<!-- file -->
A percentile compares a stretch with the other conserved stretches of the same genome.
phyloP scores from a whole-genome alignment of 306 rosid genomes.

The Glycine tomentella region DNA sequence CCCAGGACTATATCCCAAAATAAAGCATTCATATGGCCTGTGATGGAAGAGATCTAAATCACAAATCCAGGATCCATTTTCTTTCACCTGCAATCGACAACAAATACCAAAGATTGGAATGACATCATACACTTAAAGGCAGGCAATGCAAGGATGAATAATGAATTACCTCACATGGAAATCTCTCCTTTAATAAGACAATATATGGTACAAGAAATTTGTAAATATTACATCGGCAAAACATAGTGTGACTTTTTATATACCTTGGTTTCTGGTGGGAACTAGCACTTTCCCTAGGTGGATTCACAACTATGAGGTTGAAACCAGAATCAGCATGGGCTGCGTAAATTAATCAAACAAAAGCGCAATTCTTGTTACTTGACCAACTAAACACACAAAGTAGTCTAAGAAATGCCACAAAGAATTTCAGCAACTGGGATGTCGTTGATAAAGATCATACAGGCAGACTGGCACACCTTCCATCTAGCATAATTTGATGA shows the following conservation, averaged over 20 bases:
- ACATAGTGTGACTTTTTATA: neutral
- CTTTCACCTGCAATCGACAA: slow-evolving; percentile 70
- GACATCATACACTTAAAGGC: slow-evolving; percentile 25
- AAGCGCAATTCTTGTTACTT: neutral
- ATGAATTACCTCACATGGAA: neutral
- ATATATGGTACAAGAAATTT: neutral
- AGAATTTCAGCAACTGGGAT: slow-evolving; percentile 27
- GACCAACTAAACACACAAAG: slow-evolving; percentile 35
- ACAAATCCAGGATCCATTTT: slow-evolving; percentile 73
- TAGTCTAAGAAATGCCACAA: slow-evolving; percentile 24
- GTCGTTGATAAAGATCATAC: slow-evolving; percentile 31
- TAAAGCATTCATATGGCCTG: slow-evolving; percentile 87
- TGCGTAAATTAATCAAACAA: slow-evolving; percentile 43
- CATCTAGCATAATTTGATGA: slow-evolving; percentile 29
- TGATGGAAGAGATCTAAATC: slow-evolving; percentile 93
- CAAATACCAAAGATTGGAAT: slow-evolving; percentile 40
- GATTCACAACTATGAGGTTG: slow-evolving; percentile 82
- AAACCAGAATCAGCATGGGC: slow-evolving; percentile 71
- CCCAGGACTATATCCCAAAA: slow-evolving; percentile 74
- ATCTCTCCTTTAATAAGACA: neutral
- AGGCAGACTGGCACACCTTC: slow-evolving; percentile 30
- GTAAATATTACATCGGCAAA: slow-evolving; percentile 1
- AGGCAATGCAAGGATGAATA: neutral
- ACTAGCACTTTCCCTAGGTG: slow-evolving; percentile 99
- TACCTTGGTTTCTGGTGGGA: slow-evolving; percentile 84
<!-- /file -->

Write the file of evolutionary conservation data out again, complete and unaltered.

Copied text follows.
A percentile compares a stretch with the other conserved stretches of the same genome.
phyloP scores from a whole-genome alignment of 306 rosid genomes.

The Glycine tomentella region DNA sequence CCCAGGACTATATCCCAAAATAAAGCATTCATATGGCCTGTGATGGAAGAGATCTAAATCACAAATCCAGGATCCATTTTCTTTCACCTGCAATCGACAACAAATACCAAAGATTGGAATGACATCATACACTTAAAGGCAGGCAATGCAAGGATGAATAATGAATTACCTCACATGGAAATCTCTCCTTTAATAAGACAATATATGGTACAAGAAATTTGTAAATATTACATCGGCAAAACATAGTGTGACTTTTTATATACCTTGGTTTCTGGTGGGAACTAGCACTTTCCCTAGGTGGATTCACAACTATGAGGTTGAAACCAGAATCAGCATGGGCTGCGTAAATTAATCAAACAAAAGCGCAATTCTTGTTACTTGACCAACTAAACACACAAAGTAGTCTAAGAAATGCCACAAAGAATTTCAGCAACTGGGATGTCGTTGATAAAGATCATACAGGCAGACTGGCACACCTTCCATCTAGCATAATTTGATGA shows the following conservation, averaged over 20 bases:
- ACATAGTGTGACTTTTTATA: neutral
- CTTTCACCTGCAATCGACAA: slow-evolving; percentile 70
- GACATCATACACTTAAAGGC: slow-evolving; percentile 25
- AAGCGCAATTCTTGTTACTT: neutral
- ATGAATTACCTCACATGGAA: neutral
- ATATATGGTACAAGAAATTT: neutral
- AGAATTTCAGCAACTGGGAT: slow-evolving; percentile 27
- GACCAACTAAACACACAAAG: slow-evolving; percentile 35
- ACAAATCCAGGATCCATTTT: slow-evolving; percentile 73
- TAGTCTAAGAAATGCCACAA: slow-evolving; percentile 24
- GTCGTTGATAAAGATCATAC: slow-evolving; percentile 31
- TAAAGCATTCATATGGCCTG: slow-evolving; percentile 87
- TGCGTAAATTAATCAAACAA: slow-evolving; percentile 43
- CATCTAGCATAATTTGATGA: slow-evolving; percentile 29
- TGATGGAAGAGATCTAAATC: slow-evolving; percentile 93
- CAAATACCAAAGATTGGAAT: slow-evolving; percentile 40
- GATTCACAACTATGAGGTTG: slow-evolving; percentile 82
- AAACCAGAATCAGCATGGGC: slow-evolving; percentile 71
- CCCAGGACTATATCCCAAAA: slow-evolving; percentile 74
- ATCTCTCCTTTAATAAGACA: neutral
- AGGCAGACTGGCACACCTTC: slow-evolving; percentile 30
- GTAAATATTACATCGGCAAA: slow-evolving; percentile 1
- AGGCAATGCAAGGATGAATA: neutral
- ACTAGCACTTTCCCTAGGTG: slow-evolving; percentile 99
- TACCTTGGTTTCTGGTGGGA: slow-evolving; percentile 84